China honed the skills it is now trying to deploy in disputed waters off Vietnam by working with or buying companies that had mastered deep-water technology. It also spent heavily on developing its own sophisticated offshore equipment, of which the rig at the heart of the China-Vietnam standoff is a crown jewel, illustrating that China can now largely go it alone—developing oil or gas reserves far under water without relying heavily on foreign partners. … In the past, China offered foreign companies the right to explore in the South China Sea as it lacked the equipment and skills to do this, but insisted that if projects went into commercial development then Cnooc—China's main offshore oil company—would take a majority stake.
9) U.S. Index Futures Advance After Dow Increases to Record
from Bloomberg by Jonathan Morgan
U.S. stock-index futures climbed, indicating the Dow Jones Industrial Average will extend an all-time high. Futures on the Dow expiring next month rose 54 points, or 0.3 percent, to 16,581 at 12:22 p.m. in London after the gauge climbed to a record 16,583.34 last week. Standard & Poor’s 500 Index (SPX) contracts added 0.4 percent to 1,880.5 today.
10) Train Accidents Bring New Scrutiny, But Fixes Likely Slow
from Morning Consult by Meghan McCarthy
The train derailment in Lynchburg, Virginia that spilled 30,000 gallons of oil into the James River earlier this month is the latest in a string of accidents that have increased scrutiny on the practice of shipping oil by rail.
The Department of Transportation sent the White House a package of rules regulating the transport of oil within hours of the accident, where they are still awaiting approval. That puts another tough political calculation in the White House’s court when it comes to balancing the need to transport oil and environmental safety. And with the railroads just coming out of a historically tough winter and facing some unprecedented problems, it won’t be an easy and fast fix. The oil produced from fracking needs to go somewhere, and it likely won’t wait for an entire fleet of rail cars to get updated.
11) Colorado Oil Train Spill Put at 5,600 Gallons
from KJCT8 by Associated Press
The Union Pacific Railroad says 6,500 gallons of oil spilled when a train derailed in northern Colorado on Friday. A railroad spokeswoman said cleanup operations were still underway Saturday. State officials say the spill was contained to a ditch and didn't reach the nearby South Platte River. The railroad says the contaminated soil will be removed and replaced with clean soil. Six of the 100 cars in a crude oil train derailed west of LaSalle, about 45 miles north of Denver. One car leaked.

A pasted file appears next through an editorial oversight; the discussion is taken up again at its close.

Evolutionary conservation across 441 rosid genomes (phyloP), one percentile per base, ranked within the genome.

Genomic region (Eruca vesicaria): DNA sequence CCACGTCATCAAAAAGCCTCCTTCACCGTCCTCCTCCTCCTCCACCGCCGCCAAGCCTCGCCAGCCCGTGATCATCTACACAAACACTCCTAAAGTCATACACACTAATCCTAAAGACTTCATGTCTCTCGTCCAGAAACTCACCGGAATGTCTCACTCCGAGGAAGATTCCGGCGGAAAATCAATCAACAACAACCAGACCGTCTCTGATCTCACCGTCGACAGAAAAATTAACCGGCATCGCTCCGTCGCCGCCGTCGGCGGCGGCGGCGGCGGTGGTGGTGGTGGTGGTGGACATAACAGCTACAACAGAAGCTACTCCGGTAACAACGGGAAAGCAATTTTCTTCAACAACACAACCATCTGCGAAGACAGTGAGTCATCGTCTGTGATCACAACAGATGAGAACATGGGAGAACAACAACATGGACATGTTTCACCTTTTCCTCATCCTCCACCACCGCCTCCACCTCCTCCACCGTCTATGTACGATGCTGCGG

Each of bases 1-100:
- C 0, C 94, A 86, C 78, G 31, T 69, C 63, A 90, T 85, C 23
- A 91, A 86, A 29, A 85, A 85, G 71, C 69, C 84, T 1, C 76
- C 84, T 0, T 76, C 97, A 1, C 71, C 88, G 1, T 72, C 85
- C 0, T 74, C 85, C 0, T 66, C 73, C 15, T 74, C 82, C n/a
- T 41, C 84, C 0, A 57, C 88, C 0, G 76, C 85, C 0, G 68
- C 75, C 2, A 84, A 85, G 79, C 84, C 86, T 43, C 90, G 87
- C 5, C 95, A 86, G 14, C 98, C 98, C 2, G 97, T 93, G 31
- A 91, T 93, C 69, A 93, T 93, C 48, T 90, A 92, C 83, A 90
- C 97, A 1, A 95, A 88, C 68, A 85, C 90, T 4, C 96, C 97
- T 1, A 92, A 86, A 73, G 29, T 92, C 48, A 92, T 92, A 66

12) Fed Government Failed to Inspect Higher Risk Oil Wells
from Denver Post by Hope Yen (AP)
The government has failed to inspect thousands of oil and gas wells it considers potentially high risks for water contamination and other environmental damage, congressional investigators say. The report, obtained by The Associated Press before its public release, highlights substantial gaps in oversight by the agency that manages oil and gas development on federal and Indian lands. Investigators said weak control by the Interior Department's Bureau of Land Management resulted from policies based on outdated science and from incomplete monitoring data.
13) Big Oil’s New Toy: Robotic Solar Surfboards, Prowling the Ocean
from Wall Street Journal by Alison Slider
Energy companies drilling in deep water from the U.S. Gulf of Mexico to offshore Angola in West Africa are deploying surfboard-like drones—powered by solar panels and propelled by wave action—as their latest weapon against offshore problems like oil spills. Oil-field service company Schlumberger showcased the Wave Glider this week at the Offshore Technology Conference in Houston. The devices have powerful sensors that can detect oil leaks seeping into the ocean and remotely monitor pipelines and other equipment thousands of feet below the water line, beaming data back to operation centers by satellite.
14) Report Raps Federal Agency for Lapses in Pipeline Safety
from Wall Street Journal by Cassandra Sweet
The federal agency that oversees the nation's natural-gas pipelines has been doing a poor job of ensuring that states enforce safety rules, the inspector general for the Transportation Department said Friday. Lapses at the U.S. Pipeline and Hazardous Materials Safety Administration, or PHMSA, have resulted in "undetected safety weaknesses" in state oversight programs, the inspector general said. The agency, which is part of the Transportation Department, delegates most pipeline inspections to state agencies.